Ultimate Guide to Haggling
In some cultures, if you don’t try to haggle the price down you might as well be handing over an extra £50 at the till. But in Britain many of us are shy about it, preferring to shop online with a voucher code than try our luck on the high street.
But what a lot of people don’t realise is that you don’t need to be in a souk in Marrakech to bargain over the ticket price, and we’ve seen successes in massive high street retailers like John Lewis, Carphone Warehouse and Debenhams.
Use your smartphone
If you spot something you want in a shop, have a quick Google to find out whether it’s available for less elsewhere, and if it is, this is major leverage for getting a quick discount.
Who said you can't haggle at High St shops? Purchased a kitchen gadget, did a price comparison on phone & asked for price match; no hassle!
Shops such as John Lewis, Richer Sounds and Currys all have advertised price matching policies, but even the shops that don’t will be much more open to negotiation when they see what a competitor is offering.
Won’t move on price? Get something thrown in extra
Let’s pretend you’re buying a camera in store, you’ve talked to a salesperson, it’s the cheapest you’re able to find online and they’re not willing to budge on price. What you might be able to do is ask whether they’ll throw in a free memory card for you. Memory cards start at about £10 and you’ll need one to use your new camera anyway, so what’s the harm in asking?
MoneySavingExpert says it has heard of someone getting a £60 George Forman grill free when they bought a £500 laptop - so if you’re cheeky enough, you can get away with almost anything!
If it’s in the sale, then you’re halfway there
If you find something in store that’s already reduced, you’re much more likely to be able to haggle over it. It’s in the sale (presumably) because the shop wants to get rid of it, and this is especially true if it looks as though it’s the last one there. If the price ends in a 7, 8 or 1 (so it’s £11.98 or £25.61) rather than a 0, 5, or 9, then that’s a clue that it’s on final clearance and they want it gone. Ask if they’ll knock an extra 25% off and you might get lucky!
Even if what you want isn’t in the sale now, see if you can find if it WAS reduced in the past few months, because that can still give you leverage. Sites like HotUKDeals are good for trawling through for old offers, and you can track Amazon’s prices through CamelCamelCamel and we’ve haggled successfully on live chat over a deal we missed by one day.
When the price has already been slashed then the store have shown that it’s lost hope of getting full price for it, and at the end of the day, any sale is better than nothing!
Take advantage of flaws
If there’s any sort of superficial flaw in your item you should use it as a haggling opportunity.
This particularly applies in clothes shops, as sewing on a button or ironing out creases takes a few minutes, and showing the issue to someone at the till can shave a good few quid off the price. However, broken zips or rips are considerably more difficult to fix, so bear this in mind.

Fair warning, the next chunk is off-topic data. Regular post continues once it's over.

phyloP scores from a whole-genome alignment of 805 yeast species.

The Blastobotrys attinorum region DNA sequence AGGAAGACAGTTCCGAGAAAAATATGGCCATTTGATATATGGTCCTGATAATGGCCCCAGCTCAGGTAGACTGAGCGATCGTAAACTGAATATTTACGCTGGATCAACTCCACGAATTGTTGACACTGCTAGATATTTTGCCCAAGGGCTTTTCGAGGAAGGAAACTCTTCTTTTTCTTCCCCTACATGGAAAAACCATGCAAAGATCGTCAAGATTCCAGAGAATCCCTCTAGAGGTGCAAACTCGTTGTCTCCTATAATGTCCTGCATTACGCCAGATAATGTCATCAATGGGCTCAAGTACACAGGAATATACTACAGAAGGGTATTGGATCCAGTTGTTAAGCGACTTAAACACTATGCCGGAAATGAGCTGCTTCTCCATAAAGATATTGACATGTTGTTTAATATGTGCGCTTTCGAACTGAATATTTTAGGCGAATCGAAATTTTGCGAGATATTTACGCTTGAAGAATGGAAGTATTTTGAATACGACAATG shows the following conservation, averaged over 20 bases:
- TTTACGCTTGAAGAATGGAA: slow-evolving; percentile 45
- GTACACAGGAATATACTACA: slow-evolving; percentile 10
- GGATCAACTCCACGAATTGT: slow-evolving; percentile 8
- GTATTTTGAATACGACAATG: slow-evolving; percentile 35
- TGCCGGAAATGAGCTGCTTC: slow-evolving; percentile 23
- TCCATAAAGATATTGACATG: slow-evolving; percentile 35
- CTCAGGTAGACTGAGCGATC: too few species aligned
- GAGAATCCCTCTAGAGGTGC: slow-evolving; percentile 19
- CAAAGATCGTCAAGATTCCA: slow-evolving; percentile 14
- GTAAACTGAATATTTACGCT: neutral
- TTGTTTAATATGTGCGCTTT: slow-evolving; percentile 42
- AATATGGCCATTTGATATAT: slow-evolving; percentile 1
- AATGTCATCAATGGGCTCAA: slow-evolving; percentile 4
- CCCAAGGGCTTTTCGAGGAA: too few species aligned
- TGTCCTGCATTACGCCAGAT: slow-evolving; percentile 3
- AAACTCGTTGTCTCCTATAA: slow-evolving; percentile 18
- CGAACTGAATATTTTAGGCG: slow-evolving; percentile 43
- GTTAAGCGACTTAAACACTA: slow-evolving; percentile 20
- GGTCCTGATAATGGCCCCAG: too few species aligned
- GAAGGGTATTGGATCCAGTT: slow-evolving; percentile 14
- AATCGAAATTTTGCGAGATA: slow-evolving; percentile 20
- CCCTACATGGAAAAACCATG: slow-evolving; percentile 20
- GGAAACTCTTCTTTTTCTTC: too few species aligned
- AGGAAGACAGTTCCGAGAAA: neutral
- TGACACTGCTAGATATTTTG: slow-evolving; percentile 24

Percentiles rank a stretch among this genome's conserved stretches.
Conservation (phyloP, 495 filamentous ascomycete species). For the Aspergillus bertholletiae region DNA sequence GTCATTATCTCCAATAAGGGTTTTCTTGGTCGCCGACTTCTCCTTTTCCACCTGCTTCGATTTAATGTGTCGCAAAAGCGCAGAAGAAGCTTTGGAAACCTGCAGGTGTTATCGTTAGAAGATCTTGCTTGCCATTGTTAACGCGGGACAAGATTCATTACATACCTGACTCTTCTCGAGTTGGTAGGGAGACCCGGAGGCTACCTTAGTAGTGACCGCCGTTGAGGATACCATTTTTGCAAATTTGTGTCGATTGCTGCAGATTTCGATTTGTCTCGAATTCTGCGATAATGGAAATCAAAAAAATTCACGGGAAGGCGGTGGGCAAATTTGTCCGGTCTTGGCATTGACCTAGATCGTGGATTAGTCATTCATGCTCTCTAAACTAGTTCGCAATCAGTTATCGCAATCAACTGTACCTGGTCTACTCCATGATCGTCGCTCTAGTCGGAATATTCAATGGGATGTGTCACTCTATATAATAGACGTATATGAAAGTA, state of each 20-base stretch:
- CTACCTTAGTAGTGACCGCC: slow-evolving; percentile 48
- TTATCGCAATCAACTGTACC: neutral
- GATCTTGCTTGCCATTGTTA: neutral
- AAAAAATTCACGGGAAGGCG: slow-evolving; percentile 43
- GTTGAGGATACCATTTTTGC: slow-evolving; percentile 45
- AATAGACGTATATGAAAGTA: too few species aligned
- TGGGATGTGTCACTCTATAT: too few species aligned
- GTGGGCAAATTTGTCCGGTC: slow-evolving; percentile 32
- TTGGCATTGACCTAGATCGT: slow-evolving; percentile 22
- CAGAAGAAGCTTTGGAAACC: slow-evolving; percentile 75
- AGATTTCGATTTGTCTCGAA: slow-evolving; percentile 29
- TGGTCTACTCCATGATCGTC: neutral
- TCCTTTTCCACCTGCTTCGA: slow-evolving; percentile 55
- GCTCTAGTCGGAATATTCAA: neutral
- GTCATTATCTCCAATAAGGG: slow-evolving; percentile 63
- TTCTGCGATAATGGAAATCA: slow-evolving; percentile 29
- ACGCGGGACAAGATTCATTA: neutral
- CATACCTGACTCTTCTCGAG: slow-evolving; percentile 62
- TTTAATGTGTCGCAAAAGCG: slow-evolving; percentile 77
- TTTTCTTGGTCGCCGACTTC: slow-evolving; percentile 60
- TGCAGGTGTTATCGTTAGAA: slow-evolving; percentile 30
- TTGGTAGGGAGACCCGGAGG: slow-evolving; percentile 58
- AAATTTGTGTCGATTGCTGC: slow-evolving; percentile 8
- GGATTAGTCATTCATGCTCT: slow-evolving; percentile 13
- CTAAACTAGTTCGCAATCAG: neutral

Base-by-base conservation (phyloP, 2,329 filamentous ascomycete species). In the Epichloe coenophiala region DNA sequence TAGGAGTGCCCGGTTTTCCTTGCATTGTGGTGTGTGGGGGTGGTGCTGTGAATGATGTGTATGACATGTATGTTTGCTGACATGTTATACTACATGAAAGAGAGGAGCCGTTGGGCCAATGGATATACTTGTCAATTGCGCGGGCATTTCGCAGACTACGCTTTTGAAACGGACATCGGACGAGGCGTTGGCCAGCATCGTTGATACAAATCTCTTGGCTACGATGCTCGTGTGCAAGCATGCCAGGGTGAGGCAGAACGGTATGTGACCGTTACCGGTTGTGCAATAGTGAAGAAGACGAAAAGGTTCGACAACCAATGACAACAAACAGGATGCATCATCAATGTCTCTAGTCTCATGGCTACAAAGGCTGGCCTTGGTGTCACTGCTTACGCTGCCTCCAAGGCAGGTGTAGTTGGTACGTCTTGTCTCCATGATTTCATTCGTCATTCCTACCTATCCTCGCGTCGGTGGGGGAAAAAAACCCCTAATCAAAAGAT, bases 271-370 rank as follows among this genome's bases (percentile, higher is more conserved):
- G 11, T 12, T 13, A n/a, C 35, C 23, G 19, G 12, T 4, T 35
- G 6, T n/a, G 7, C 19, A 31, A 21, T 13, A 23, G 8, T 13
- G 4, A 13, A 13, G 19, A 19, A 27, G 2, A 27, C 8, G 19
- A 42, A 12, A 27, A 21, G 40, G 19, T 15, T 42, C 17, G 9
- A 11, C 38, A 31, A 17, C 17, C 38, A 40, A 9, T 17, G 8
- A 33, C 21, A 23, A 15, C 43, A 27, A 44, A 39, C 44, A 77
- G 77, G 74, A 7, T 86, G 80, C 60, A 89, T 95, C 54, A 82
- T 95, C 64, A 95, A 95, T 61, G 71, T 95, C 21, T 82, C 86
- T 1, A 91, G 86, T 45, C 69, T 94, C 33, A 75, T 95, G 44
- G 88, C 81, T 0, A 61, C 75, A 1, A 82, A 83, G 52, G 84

Even if the flaw isn’t on the item itself, and only the box is a bit squashed, you can still ask for a small discount, it’s worth a try.
Although, be aware that haggling because of a flaw might mean that you waive your right to return an item if it’s faulty. It might not be worth it for expensive electricals!
Show how much you have
If you’re looking for a specific item and have a specific price in mind, it can be worth getting the exact amount of cash out of the bank. You’ve probably seen it on The Apprentice, but when someone says “I’ve got £30 to spend” and shows them three tenners, then more often than not, they hand it over for £30.
If it’s a more expensive item and you’re able to pay for it right then and there with cash, it’ll seem a more attractive deal to the salesperson than someone buying in instalments, and they might accept less for it.
You can haggle online
With who? You ask. Well, if the website offers a live chat service sometimes they’re authorised to give out voucher codes or price match other offers. We’ve done this ourselves with Amazon, and heard stories about it working at Nike, Dell and Dyson.
This isn’t really haggling as such, but if you go onto a site, log in, fill your basket then leave, then it’s quite likely you’ll receive an email with an extra discount code just for you. It’s like when you pretend to walk away because the price is too high at a car boot sale, but online!
Get friendly with the salesperson, if you flash them a smile and work up a rapport then hopefully they’ll help you out with a discount. You’ll catch more flies with honey than vinegar!
You might have better luck haggling towards the end of the month, salespeople have targets they need to hit, and you might be more likely to strike a deal in the last week of the month.
Try independent stores, because if you can speak directly to the shop owner then you know you’re with the person who’s making the final say on the price.
The bigger the commitment, the more you can haggle. For things like phone contracts where you’ll be paying out a lot of money over a long period of time you should always try and get a deal. An SMS insider at one of the UK’s big mobile companies told us that if you get turned down for a discount over the phone, try going in store to make an extra saving. Phone shop workers on commission are much more likely to cut you a deal.
If your salesperson hasn’t spoken to their manager yet then you haven’t got the rockbottom price. In big chains floor staff will need to talk to their boss if they want to give a significant discount.
Good luck, and happy haggling!